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  1. We present an analysis of 6 h oscillations in the thermosphere ranging from 150 km to 400 km. The analysis applies 134 days of data from an incoherent scatter radar located at Arecibo Observatory (18.3°N, 66.7°W) from 1984 to 2015. To our knowledge, the climatological and seasonal characteristics of the 6 h oscillations in the thermosphere were investigated for the first time over Arecibo. The climatological mean amplitude of the 6 h oscillation in the thermosphere is about 11 m/s, and it increases slowly with altitude above 225 km. The climatological mean amplitude of the 6 h oscillation is comparable with semidiurnal and terdiurnal tides at Arecibo above 250 km. The climatological mean phase exhibits limited vertical variation. The 6 h oscillation is the most prominent in autumn, with amplitudes reaching around 20 m/s compared to approximately 10 m/s in other seasons. The phase structure in all seasons exhibits weak vertical variations. The responses of the thermospheric 6 h oscillation to solar and geomagnetic activities are also analyzed in this study. Our results indicate that at low latitude, solar activities have a small impact on the variation in the thermospheric 6 h oscillation, while it appears that the amplitude of the 6 h oscillation increases with increasing geomagnetic activity. Above 250 km, the amplitude of the 6 h oscillation reaches ~20 m/s during strong geomagnetic activity, which is almost twice of that occurring during weak geomagnetic activity.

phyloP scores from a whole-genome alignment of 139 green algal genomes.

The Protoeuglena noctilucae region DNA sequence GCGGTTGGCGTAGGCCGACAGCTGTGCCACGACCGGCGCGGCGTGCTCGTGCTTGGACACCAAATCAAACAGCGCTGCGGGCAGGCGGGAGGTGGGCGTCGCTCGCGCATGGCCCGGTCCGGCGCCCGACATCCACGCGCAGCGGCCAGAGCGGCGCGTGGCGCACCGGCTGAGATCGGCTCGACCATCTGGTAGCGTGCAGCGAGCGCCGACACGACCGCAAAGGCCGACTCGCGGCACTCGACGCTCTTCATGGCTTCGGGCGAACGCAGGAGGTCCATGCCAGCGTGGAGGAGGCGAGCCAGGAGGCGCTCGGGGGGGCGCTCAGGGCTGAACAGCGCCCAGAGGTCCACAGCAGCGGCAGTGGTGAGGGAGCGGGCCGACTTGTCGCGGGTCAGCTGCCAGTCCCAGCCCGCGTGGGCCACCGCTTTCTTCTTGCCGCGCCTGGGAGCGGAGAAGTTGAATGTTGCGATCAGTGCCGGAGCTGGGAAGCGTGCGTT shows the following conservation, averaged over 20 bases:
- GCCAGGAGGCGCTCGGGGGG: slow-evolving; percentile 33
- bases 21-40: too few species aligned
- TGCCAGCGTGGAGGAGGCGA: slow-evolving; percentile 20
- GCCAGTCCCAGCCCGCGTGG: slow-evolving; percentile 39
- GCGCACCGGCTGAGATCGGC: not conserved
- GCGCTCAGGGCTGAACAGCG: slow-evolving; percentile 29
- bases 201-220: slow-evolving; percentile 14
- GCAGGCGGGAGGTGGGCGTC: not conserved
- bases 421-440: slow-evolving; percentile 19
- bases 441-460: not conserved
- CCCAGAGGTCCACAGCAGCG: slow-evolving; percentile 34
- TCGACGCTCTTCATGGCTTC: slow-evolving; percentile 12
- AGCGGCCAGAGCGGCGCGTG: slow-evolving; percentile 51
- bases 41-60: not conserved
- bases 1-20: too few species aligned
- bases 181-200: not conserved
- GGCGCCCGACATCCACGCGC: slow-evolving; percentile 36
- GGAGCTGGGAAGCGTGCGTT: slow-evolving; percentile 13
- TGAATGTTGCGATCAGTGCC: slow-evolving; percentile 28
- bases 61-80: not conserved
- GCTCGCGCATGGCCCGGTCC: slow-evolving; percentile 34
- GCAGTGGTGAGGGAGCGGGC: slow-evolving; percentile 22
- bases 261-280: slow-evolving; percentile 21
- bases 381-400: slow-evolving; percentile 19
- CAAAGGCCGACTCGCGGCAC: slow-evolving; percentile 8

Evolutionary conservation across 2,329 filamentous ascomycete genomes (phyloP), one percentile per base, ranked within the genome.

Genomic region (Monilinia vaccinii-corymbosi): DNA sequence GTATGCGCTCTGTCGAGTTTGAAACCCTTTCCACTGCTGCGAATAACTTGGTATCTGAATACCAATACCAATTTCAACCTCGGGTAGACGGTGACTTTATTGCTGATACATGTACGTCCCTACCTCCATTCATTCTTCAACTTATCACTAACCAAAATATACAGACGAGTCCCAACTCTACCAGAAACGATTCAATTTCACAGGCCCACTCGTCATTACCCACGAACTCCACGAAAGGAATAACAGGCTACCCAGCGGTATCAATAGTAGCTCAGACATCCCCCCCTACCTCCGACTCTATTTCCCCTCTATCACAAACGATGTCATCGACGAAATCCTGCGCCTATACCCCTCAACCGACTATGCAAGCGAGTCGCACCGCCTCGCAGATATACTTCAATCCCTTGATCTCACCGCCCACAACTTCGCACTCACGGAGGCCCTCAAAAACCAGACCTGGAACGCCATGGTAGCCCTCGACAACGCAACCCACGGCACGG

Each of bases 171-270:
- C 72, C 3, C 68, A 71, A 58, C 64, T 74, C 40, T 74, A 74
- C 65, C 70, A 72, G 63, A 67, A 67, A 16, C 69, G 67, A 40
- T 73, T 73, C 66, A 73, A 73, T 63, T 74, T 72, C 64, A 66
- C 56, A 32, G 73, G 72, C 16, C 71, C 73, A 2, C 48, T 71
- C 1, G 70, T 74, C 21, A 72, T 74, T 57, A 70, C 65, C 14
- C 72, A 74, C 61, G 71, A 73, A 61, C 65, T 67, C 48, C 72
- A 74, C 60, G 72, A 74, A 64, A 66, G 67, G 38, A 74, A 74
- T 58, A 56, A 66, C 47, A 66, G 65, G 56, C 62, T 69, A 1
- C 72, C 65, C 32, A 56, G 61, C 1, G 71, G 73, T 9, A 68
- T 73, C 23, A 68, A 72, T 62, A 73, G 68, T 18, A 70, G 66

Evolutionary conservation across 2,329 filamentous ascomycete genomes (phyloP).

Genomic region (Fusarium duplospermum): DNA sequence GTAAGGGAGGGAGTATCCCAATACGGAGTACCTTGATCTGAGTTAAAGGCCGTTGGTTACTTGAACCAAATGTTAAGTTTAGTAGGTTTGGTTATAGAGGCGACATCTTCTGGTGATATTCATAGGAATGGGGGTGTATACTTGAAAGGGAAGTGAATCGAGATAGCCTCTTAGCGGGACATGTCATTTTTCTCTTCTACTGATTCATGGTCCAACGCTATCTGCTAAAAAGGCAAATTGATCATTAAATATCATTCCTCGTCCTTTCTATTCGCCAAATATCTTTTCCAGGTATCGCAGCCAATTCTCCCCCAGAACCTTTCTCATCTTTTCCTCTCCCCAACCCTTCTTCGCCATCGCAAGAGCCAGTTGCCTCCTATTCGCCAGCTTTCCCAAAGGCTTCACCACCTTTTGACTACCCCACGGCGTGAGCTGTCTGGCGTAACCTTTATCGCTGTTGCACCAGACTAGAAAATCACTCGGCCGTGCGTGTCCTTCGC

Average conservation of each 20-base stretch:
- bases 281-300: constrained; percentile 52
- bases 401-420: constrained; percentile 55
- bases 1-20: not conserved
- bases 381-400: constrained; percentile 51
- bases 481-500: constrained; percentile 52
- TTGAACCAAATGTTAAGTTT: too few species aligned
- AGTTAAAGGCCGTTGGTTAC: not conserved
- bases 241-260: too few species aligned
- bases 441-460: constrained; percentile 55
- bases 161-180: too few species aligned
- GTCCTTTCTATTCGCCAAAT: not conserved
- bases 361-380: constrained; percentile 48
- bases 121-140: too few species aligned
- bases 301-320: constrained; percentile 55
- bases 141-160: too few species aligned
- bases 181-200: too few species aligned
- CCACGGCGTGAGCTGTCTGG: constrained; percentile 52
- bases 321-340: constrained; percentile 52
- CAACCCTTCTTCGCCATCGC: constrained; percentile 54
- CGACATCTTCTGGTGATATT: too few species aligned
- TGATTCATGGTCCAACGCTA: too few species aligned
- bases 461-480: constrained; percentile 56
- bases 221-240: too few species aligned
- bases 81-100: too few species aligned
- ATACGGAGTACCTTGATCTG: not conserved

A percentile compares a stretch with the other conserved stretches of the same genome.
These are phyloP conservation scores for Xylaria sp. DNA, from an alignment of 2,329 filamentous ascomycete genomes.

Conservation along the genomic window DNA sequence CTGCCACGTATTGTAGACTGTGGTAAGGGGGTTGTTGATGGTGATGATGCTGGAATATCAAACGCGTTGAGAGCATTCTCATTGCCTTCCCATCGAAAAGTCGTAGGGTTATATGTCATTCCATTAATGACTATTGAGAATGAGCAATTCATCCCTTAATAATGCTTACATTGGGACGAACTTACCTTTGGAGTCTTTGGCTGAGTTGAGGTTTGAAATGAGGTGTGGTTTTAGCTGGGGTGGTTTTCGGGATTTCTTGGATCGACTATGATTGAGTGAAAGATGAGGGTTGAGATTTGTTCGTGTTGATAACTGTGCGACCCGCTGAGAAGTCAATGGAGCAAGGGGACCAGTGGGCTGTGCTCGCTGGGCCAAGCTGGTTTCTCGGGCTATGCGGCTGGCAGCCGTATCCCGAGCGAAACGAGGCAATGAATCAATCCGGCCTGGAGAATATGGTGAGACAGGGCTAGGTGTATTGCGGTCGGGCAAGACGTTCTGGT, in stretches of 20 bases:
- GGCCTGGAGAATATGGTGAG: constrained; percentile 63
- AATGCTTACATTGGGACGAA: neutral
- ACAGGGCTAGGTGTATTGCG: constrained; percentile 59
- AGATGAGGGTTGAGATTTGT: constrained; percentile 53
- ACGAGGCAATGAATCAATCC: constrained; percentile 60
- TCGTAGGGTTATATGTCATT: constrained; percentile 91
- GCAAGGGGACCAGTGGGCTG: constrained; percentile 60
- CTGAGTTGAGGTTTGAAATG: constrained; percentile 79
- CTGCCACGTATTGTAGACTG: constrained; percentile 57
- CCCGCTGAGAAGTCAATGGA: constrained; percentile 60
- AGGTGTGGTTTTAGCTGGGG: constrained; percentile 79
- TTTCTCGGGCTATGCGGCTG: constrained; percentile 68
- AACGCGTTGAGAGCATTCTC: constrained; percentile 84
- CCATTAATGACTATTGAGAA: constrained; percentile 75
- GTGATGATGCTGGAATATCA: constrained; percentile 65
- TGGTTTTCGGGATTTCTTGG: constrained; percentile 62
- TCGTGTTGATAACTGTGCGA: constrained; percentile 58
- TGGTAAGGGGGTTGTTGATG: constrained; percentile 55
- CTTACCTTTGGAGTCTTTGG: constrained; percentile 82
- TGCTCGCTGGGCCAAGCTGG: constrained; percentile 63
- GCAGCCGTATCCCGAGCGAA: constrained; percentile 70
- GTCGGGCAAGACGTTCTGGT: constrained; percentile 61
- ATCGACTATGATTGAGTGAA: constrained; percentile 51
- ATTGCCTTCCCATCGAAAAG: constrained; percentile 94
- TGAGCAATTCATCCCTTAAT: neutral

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    Free, publicly-accessible full text available November 1, 2024
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